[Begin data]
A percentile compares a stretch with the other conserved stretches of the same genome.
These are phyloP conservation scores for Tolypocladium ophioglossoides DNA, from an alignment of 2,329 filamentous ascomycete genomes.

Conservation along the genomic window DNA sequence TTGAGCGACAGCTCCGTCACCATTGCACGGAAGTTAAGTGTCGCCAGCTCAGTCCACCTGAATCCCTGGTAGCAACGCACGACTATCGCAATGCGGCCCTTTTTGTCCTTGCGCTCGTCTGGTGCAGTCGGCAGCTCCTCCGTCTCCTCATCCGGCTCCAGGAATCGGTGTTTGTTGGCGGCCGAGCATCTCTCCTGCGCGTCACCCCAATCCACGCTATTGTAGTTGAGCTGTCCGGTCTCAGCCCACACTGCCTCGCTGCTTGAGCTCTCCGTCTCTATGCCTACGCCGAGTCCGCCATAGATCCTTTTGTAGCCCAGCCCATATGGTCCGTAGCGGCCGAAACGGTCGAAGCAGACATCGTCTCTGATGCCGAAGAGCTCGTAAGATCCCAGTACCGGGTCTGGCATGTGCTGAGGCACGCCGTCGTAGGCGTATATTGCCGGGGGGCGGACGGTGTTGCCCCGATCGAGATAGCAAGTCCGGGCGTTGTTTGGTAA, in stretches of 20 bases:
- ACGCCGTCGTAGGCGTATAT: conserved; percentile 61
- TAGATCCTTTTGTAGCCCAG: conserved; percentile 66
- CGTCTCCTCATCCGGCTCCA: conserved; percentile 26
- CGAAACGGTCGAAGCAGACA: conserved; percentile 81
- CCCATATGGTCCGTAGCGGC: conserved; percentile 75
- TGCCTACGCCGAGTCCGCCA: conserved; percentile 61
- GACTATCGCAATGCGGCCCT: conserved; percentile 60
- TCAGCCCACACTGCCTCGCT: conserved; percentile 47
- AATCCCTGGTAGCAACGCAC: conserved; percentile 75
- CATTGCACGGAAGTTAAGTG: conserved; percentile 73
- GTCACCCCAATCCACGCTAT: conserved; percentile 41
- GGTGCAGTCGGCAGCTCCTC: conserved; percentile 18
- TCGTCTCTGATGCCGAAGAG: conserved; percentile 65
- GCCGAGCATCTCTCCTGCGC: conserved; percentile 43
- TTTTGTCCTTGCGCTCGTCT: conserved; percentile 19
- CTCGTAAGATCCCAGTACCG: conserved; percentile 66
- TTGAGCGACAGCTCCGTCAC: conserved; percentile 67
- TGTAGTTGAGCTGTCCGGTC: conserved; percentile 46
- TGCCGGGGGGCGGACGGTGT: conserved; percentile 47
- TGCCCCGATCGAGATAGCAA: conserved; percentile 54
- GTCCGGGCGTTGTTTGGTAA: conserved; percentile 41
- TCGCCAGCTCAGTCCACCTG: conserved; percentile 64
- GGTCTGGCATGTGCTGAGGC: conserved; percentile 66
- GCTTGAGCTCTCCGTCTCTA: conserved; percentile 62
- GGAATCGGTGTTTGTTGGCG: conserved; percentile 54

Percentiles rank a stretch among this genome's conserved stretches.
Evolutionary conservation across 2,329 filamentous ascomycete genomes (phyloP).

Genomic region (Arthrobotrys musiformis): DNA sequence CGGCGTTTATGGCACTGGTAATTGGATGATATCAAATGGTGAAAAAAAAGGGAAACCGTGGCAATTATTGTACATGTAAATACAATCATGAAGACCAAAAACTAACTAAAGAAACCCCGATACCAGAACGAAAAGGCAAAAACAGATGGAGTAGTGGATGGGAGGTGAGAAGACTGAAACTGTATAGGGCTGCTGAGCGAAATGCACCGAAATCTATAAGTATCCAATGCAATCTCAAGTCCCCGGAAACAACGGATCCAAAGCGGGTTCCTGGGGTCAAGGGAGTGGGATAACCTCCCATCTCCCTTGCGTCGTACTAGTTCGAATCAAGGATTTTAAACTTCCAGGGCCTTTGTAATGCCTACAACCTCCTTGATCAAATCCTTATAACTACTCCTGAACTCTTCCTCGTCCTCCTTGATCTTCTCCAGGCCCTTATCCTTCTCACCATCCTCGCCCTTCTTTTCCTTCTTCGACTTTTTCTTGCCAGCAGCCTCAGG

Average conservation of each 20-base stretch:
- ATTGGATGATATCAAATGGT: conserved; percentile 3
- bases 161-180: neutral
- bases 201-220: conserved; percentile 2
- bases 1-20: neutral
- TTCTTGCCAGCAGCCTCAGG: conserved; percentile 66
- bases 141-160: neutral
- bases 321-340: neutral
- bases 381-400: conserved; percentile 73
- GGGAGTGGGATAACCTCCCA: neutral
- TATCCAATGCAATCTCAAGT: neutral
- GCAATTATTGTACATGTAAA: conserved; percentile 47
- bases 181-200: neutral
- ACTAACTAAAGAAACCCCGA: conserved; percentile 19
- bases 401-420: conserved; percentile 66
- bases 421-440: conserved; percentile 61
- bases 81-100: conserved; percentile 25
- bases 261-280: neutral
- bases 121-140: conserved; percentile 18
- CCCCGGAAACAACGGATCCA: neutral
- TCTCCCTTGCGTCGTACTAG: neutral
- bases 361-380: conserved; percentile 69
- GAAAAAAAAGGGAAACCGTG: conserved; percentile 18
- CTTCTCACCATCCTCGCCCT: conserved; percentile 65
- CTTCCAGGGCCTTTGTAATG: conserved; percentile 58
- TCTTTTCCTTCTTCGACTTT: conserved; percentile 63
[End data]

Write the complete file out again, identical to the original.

A percentile compares a stretch with the other conserved stretches of the same genome.
These are phyloP conservation scores for Tolypocladium ophioglossoides DNA, from an alignment of 2,329 filamentous ascomycete genomes.

Conservation along the genomic window DNA sequence TTGAGCGACAGCTCCGTCACCATTGCACGGAAGTTAAGTGTCGCCAGCTCAGTCCACCTGAATCCCTGGTAGCAACGCACGACTATCGCAATGCGGCCCTTTTTGTCCTTGCGCTCGTCTGGTGCAGTCGGCAGCTCCTCCGTCTCCTCATCCGGCTCCAGGAATCGGTGTTTGTTGGCGGCCGAGCATCTCTCCTGCGCGTCACCCCAATCCACGCTATTGTAGTTGAGCTGTCCGGTCTCAGCCCACACTGCCTCGCTGCTTGAGCTCTCCGTCTCTATGCCTACGCCGAGTCCGCCATAGATCCTTTTGTAGCCCAGCCCATATGGTCCGTAGCGGCCGAAACGGTCGAAGCAGACATCGTCTCTGATGCCGAAGAGCTCGTAAGATCCCAGTACCGGGTCTGGCATGTGCTGAGGCACGCCGTCGTAGGCGTATATTGCCGGGGGGCGGACGGTGTTGCCCCGATCGAGATAGCAAGTCCGGGCGTTGTTTGGTAA, in stretches of 20 bases:
- ACGCCGTCGTAGGCGTATAT: conserved; percentile 61
- TAGATCCTTTTGTAGCCCAG: conserved; percentile 66
- CGTCTCCTCATCCGGCTCCA: conserved; percentile 26
- CGAAACGGTCGAAGCAGACA: conserved; percentile 81
- CCCATATGGTCCGTAGCGGC: conserved; percentile 75
- TGCCTACGCCGAGTCCGCCA: conserved; percentile 61
- GACTATCGCAATGCGGCCCT: conserved; percentile 60
- TCAGCCCACACTGCCTCGCT: conserved; percentile 47
- AATCCCTGGTAGCAACGCAC: conserved; percentile 75
- CATTGCACGGAAGTTAAGTG: conserved; percentile 73
- GTCACCCCAATCCACGCTAT: conserved; percentile 41
- GGTGCAGTCGGCAGCTCCTC: conserved; percentile 18
- TCGTCTCTGATGCCGAAGAG: conserved; percentile 65
- GCCGAGCATCTCTCCTGCGC: conserved; percentile 43
- TTTTGTCCTTGCGCTCGTCT: conserved; percentile 19
- CTCGTAAGATCCCAGTACCG: conserved; percentile 66
- TTGAGCGACAGCTCCGTCAC: conserved; percentile 67
- TGTAGTTGAGCTGTCCGGTC: conserved; percentile 46
- TGCCGGGGGGCGGACGGTGT: conserved; percentile 47
- TGCCCCGATCGAGATAGCAA: conserved; percentile 54
- GTCCGGGCGTTGTTTGGTAA: conserved; percentile 41
- TCGCCAGCTCAGTCCACCTG: conserved; percentile 64
- GGTCTGGCATGTGCTGAGGC: conserved; percentile 66
- GCTTGAGCTCTCCGTCTCTA: conserved; percentile 62
- GGAATCGGTGTTTGTTGGCG: conserved; percentile 54

Percentiles rank a stretch among this genome's conserved stretches.
Evolutionary conservation across 2,329 filamentous ascomycete genomes (phyloP).

Genomic region (Arthrobotrys musiformis): DNA sequence CGGCGTTTATGGCACTGGTAATTGGATGATATCAAATGGTGAAAAAAAAGGGAAACCGTGGCAATTATTGTACATGTAAATACAATCATGAAGACCAAAAACTAACTAAAGAAACCCCGATACCAGAACGAAAAGGCAAAAACAGATGGAGTAGTGGATGGGAGGTGAGAAGACTGAAACTGTATAGGGCTGCTGAGCGAAATGCACCGAAATCTATAAGTATCCAATGCAATCTCAAGTCCCCGGAAACAACGGATCCAAAGCGGGTTCCTGGGGTCAAGGGAGTGGGATAACCTCCCATCTCCCTTGCGTCGTACTAGTTCGAATCAAGGATTTTAAACTTCCAGGGCCTTTGTAATGCCTACAACCTCCTTGATCAAATCCTTATAACTACTCCTGAACTCTTCCTCGTCCTCCTTGATCTTCTCCAGGCCCTTATCCTTCTCACCATCCTCGCCCTTCTTTTCCTTCTTCGACTTTTTCTTGCCAGCAGCCTCAGG

Average conservation of each 20-base stretch:
- ATTGGATGATATCAAATGGT: conserved; percentile 3
- bases 161-180: neutral
- bases 201-220: conserved; percentile 2
- bases 1-20: neutral
- TTCTTGCCAGCAGCCTCAGG: conserved; percentile 66
- bases 141-160: neutral
- bases 321-340: neutral
- bases 381-400: conserved; percentile 73
- GGGAGTGGGATAACCTCCCA: neutral
- TATCCAATGCAATCTCAAGT: neutral
- GCAATTATTGTACATGTAAA: conserved; percentile 47
- bases 181-200: neutral
- ACTAACTAAAGAAACCCCGA: conserved; percentile 19
- bases 401-420: conserved; percentile 66
- bases 421-440: conserved; percentile 61
- bases 81-100: conserved; percentile 25
- bases 261-280: neutral
- bases 121-140: conserved; percentile 18
- CCCCGGAAACAACGGATCCA: neutral
- TCTCCCTTGCGTCGTACTAG: neutral
- bases 361-380: conserved; percentile 69
- GAAAAAAAAGGGAAACCGTG: conserved; percentile 18
- CTTCTCACCATCCTCGCCCT: conserved; percentile 65
- CTTCCAGGGCCTTTGTAATG: conserved; percentile 58
- TCTTTTCCTTCTTCGACTTT: conserved; percentile 63